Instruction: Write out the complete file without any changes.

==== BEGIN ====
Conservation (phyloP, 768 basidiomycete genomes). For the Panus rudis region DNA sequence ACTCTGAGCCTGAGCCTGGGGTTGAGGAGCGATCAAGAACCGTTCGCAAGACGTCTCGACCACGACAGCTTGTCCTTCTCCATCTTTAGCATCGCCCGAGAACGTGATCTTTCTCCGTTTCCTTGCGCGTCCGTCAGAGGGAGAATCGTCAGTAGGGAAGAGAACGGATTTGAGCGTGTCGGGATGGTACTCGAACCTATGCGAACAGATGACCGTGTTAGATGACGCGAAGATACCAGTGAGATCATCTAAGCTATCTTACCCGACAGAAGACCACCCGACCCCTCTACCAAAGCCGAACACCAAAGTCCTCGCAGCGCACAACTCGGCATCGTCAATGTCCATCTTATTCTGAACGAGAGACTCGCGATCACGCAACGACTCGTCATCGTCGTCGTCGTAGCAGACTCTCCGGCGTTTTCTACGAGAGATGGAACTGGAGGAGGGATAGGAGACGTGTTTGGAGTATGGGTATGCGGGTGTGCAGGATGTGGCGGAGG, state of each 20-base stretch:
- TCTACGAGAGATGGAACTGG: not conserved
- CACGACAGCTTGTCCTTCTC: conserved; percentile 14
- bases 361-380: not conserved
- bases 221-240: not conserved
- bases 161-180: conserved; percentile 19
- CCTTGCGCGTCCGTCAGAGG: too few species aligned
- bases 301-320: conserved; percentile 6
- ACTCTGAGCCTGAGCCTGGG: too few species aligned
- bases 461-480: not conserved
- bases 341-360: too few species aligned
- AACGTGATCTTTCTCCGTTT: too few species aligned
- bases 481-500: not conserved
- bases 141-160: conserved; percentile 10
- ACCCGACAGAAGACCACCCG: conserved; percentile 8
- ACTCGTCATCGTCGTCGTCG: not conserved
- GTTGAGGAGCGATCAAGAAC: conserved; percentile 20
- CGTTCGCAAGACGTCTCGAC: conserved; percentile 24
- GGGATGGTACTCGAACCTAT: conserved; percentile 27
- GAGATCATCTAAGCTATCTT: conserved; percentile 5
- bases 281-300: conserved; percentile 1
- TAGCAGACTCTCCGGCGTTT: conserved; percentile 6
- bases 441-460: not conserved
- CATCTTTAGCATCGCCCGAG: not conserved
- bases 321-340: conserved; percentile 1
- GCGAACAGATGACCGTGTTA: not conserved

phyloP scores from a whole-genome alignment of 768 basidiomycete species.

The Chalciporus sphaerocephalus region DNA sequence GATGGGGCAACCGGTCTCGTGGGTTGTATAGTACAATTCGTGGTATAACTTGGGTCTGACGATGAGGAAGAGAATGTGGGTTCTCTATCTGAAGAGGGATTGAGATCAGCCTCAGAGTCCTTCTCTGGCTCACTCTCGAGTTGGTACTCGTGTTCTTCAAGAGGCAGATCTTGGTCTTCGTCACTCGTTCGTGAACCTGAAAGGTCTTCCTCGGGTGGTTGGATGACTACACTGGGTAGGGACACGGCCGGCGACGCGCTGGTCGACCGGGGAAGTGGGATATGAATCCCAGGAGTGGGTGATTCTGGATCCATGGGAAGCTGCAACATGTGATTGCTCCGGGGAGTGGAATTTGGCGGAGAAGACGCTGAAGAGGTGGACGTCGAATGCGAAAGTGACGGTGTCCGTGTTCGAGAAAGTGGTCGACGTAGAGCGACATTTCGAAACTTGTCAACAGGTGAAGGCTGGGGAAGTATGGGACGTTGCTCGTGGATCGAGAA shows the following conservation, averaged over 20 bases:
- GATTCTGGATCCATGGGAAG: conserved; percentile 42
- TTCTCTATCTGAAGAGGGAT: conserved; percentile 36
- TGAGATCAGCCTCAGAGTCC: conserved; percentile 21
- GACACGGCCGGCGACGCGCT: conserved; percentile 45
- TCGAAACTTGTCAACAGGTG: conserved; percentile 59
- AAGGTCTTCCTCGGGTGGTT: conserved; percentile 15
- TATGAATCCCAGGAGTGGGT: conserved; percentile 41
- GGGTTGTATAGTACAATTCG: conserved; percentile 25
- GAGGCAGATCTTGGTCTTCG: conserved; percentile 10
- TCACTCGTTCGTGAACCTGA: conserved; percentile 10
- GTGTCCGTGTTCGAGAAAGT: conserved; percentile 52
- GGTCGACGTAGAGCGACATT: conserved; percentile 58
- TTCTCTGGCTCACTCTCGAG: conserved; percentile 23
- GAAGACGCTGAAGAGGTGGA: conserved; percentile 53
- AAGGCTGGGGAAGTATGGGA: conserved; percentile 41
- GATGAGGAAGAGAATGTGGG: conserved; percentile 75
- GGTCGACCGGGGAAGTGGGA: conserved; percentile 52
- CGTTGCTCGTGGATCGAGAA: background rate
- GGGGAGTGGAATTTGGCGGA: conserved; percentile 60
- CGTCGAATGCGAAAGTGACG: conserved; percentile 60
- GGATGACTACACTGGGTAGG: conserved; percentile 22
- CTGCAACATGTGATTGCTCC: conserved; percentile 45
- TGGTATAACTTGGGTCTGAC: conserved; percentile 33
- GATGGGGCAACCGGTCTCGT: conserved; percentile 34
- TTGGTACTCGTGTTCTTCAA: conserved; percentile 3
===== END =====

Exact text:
Conservation (phyloP, 768 basidiomycete genomes). For the Panus rudis region DNA sequence ACTCTGAGCCTGAGCCTGGGGTTGAGGAGCGATCAAGAACCGTTCGCAAGACGTCTCGACCACGACAGCTTGTCCTTCTCCATCTTTAGCATCGCCCGAGAACGTGATCTTTCTCCGTTTCCTTGCGCGTCCGTCAGAGGGAGAATCGTCAGTAGGGAAGAGAACGGATTTGAGCGTGTCGGGATGGTACTCGAACCTATGCGAACAGATGACCGTGTTAGATGACGCGAAGATACCAGTGAGATCATCTAAGCTATCTTACCCGACAGAAGACCACCCGACCCCTCTACCAAAGCCGAACACCAAAGTCCTCGCAGCGCACAACTCGGCATCGTCAATGTCCATCTTATTCTGAACGAGAGACTCGCGATCACGCAACGACTCGTCATCGTCGTCGTCGTAGCAGACTCTCCGGCGTTTTCTACGAGAGATGGAACTGGAGGAGGGATAGGAGACGTGTTTGGAGTATGGGTATGCGGGTGTGCAGGATGTGGCGGAGG, state of each 20-base stretch:
- TCTACGAGAGATGGAACTGG: not conserved
- CACGACAGCTTGTCCTTCTC: conserved; percentile 14
- bases 361-380: not conserved
- bases 221-240: not conserved
- bases 161-180: conserved; percentile 19
- CCTTGCGCGTCCGTCAGAGG: too few species aligned
- bases 301-320: conserved; percentile 6
- ACTCTGAGCCTGAGCCTGGG: too few species aligned
- bases 461-480: not conserved
- bases 341-360: too few species aligned
- AACGTGATCTTTCTCCGTTT: too few species aligned
- bases 481-500: not conserved
- bases 141-160: conserved; percentile 10
- ACCCGACAGAAGACCACCCG: conserved; percentile 8
- ACTCGTCATCGTCGTCGTCG: not conserved
- GTTGAGGAGCGATCAAGAAC: conserved; percentile 20
- CGTTCGCAAGACGTCTCGAC: conserved; percentile 24
- GGGATGGTACTCGAACCTAT: conserved; percentile 27
- GAGATCATCTAAGCTATCTT: conserved; percentile 5
- bases 281-300: conserved; percentile 1
- TAGCAGACTCTCCGGCGTTT: conserved; percentile 6
- bases 441-460: not conserved
- CATCTTTAGCATCGCCCGAG: not conserved
- bases 321-340: conserved; percentile 1
- GCGAACAGATGACCGTGTTA: not conserved

phyloP scores from a whole-genome alignment of 768 basidiomycete species.

The Chalciporus sphaerocephalus region DNA sequence GATGGGGCAACCGGTCTCGTGGGTTGTATAGTACAATTCGTGGTATAACTTGGGTCTGACGATGAGGAAGAGAATGTGGGTTCTCTATCTGAAGAGGGATTGAGATCAGCCTCAGAGTCCTTCTCTGGCTCACTCTCGAGTTGGTACTCGTGTTCTTCAAGAGGCAGATCTTGGTCTTCGTCACTCGTTCGTGAACCTGAAAGGTCTTCCTCGGGTGGTTGGATGACTACACTGGGTAGGGACACGGCCGGCGACGCGCTGGTCGACCGGGGAAGTGGGATATGAATCCCAGGAGTGGGTGATTCTGGATCCATGGGAAGCTGCAACATGTGATTGCTCCGGGGAGTGGAATTTGGCGGAGAAGACGCTGAAGAGGTGGACGTCGAATGCGAAAGTGACGGTGTCCGTGTTCGAGAAAGTGGTCGACGTAGAGCGACATTTCGAAACTTGTCAACAGGTGAAGGCTGGGGAAGTATGGGACGTTGCTCGTGGATCGAGAA shows the following conservation, averaged over 20 bases:
- GATTCTGGATCCATGGGAAG: conserved; percentile 42
- TTCTCTATCTGAAGAGGGAT: conserved; percentile 36
- TGAGATCAGCCTCAGAGTCC: conserved; percentile 21
- GACACGGCCGGCGACGCGCT: conserved; percentile 45
- TCGAAACTTGTCAACAGGTG: conserved; percentile 59
- AAGGTCTTCCTCGGGTGGTT: conserved; percentile 15
- TATGAATCCCAGGAGTGGGT: conserved; percentile 41
- GGGTTGTATAGTACAATTCG: conserved; percentile 25
- GAGGCAGATCTTGGTCTTCG: conserved; percentile 10
- TCACTCGTTCGTGAACCTGA: conserved; percentile 10
- GTGTCCGTGTTCGAGAAAGT: conserved; percentile 52
- GGTCGACGTAGAGCGACATT: conserved; percentile 58
- TTCTCTGGCTCACTCTCGAG: conserved; percentile 23
- GAAGACGCTGAAGAGGTGGA: conserved; percentile 53
- AAGGCTGGGGAAGTATGGGA: conserved; percentile 41
- GATGAGGAAGAGAATGTGGG: conserved; percentile 75
- GGTCGACCGGGGAAGTGGGA: conserved; percentile 52
- CGTTGCTCGTGGATCGAGAA: background rate
- GGGGAGTGGAATTTGGCGGA: conserved; percentile 60
- CGTCGAATGCGAAAGTGACG: conserved; percentile 60
- GGATGACTACACTGGGTAGG: conserved; percentile 22
- CTGCAACATGTGATTGCTCC: conserved; percentile 45
- TGGTATAACTTGGGTCTGAC: conserved; percentile 33
- GATGGGGCAACCGGTCTCGT: conserved; percentile 34
- TTGGTACTCGTGTTCTTCAA: conserved; percentile 3